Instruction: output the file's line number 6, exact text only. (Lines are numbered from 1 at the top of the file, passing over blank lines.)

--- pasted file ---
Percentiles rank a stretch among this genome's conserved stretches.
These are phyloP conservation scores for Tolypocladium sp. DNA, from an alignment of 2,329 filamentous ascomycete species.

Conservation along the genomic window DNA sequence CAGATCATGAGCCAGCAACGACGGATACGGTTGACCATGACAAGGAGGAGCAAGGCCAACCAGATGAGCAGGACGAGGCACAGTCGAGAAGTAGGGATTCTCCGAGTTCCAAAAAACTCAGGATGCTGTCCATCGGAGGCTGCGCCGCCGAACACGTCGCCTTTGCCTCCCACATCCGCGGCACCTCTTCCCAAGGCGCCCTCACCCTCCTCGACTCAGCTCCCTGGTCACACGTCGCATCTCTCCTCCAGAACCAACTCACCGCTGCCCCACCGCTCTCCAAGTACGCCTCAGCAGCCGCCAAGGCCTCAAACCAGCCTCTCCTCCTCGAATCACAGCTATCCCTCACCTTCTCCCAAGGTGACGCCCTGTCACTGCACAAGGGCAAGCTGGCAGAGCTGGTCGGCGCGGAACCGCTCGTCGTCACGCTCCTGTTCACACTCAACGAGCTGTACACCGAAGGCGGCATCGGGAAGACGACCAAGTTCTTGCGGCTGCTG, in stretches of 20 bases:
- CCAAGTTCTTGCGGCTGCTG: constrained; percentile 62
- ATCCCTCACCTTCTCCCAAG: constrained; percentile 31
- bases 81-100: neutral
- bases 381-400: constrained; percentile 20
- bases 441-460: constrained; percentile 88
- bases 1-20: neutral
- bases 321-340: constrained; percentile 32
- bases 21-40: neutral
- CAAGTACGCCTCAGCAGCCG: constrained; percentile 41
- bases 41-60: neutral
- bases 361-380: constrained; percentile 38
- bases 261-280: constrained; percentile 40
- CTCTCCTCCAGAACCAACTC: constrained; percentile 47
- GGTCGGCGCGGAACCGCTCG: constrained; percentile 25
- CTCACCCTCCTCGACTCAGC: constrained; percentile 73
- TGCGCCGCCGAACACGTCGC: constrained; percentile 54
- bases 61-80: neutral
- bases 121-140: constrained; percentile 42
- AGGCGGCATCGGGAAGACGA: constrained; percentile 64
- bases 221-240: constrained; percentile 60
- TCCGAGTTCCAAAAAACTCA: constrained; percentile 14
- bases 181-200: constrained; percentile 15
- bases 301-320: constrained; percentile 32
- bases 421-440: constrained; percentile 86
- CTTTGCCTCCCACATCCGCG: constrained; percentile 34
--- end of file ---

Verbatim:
- bases 81-100: neutral